Satirical video raises awareness to sexual harassment by reversing the roles
A male secretary finds the female IDF chief topless in her office, while another senior female officer intentionally spills coffee on a soldier's pants, insisting on cleaning it up herself; 'We wanted to show men what it's like when the roles are reversed,' says one of the creators.
A new Israeli satirical video seeks to raise awareness to sexual harassment by reversing the roles and showing women harassing men.
The video, made by the ensemble BooBachka, portrays women as the IDF's top commanders with men as their secretaries.
In one scene, a male secretary enters the IDF chief of staff's office to find her shirtless, while in another one of the senior military officers intentionally spills coffee on the pants of the IDF chief's bureau manager, insisting she must clean it herself.
The video, which is filled with sexual innuendo, ends with the female officers reciting comments often made by men who face allegations of sexual harassment.
The video, which went online on Friday, had over 250,000 million views on Facebook and over 2,500 shares. It has since been removed from Facebook, but is still available on YouTube, where over 10,000 have watched it.
"We've been creating together for three years," says BooBachka member Gali Ashkenazi Levine, "and we have a comedy show with skits at the Cameri Theater. We deal with women-related issues, giving it a humoristic angle."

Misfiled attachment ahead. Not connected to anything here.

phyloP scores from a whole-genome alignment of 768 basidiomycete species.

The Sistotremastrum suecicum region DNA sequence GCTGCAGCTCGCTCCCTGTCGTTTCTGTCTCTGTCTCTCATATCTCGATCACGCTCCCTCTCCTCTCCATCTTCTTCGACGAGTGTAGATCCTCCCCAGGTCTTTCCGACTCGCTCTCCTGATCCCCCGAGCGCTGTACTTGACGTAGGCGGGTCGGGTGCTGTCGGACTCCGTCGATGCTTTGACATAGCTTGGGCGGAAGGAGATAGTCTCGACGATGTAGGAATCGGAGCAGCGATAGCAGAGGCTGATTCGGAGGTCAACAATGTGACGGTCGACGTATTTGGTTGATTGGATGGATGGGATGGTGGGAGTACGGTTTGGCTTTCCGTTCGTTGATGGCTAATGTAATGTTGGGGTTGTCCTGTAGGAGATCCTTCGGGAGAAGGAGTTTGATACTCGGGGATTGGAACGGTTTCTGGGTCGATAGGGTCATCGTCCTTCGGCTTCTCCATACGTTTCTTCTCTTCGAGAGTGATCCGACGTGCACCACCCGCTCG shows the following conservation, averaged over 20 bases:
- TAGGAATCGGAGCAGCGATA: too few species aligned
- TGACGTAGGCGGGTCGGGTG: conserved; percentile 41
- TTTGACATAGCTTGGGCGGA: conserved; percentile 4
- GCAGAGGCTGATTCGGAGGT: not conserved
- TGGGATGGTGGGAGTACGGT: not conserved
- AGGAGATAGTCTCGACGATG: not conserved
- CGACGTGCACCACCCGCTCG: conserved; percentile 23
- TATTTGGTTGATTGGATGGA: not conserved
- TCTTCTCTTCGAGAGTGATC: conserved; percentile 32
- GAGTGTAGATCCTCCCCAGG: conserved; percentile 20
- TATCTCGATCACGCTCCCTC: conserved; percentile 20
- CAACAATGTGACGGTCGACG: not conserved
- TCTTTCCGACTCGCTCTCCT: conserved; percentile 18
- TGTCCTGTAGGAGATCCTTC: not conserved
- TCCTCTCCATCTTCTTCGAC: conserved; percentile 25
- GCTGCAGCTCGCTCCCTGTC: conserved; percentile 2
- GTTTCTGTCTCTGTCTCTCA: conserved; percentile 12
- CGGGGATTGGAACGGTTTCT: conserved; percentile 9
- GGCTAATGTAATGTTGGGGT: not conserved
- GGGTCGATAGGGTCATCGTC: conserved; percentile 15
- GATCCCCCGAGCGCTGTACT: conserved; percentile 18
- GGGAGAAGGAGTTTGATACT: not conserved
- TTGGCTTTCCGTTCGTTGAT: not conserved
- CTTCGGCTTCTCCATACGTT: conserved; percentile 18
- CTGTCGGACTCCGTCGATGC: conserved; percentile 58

The ideas for the video, says Ashkenazi Levine, "came from the society we live in. We live in a society filled with harassment, and as women that is a very frustrating world."
"My father and brother don't really understand this. They don't know that I get harassed on the street every day," she added. "So we decided to show them what it would be like if things were reversed."
The ensemble decided to set their video in the IDF because "the military is a model of the very masculine and chauvinistic society we live in."
However, it was important for Ashkenazi Levine to stress that the video does not seek to criticize the army, but rather the situation. "We don't want to slander the army. We all served in meaningful roles and we have nothing against the IDF. But we know from the media how much the IDF is plagued with this disease."
Yuli Friedman, another member of the ensemble, told Ynet about why the video had to be so blunt. "When we started thinking about the video, we said: If we don't go extreme, people won't listen. Meaning, if we don't shout it, people won't get the point," she says.
The ensemble wanted to demonstrate to men how women feel when they are harassed. "It is exactly because of men who would say: 'What's the problem? We gave you a compliment. If a woman gave me a compliment, I'd be happy.' We wanted to take it an extreme place and show how uncomfortable men are in such a situation," Friedman explains.
The reactions to the video were varied. "The best reactions were from girls writing 'Oh my God, it's exactly like that.' Or men who wrote 'Wow, you gave me something to think about,'" Ashkenazi Levine says.
"There are also negative reactions from people who say we've exaggerated things. It amuses me because it shows they're unfamiliar with this world of harassment," she added.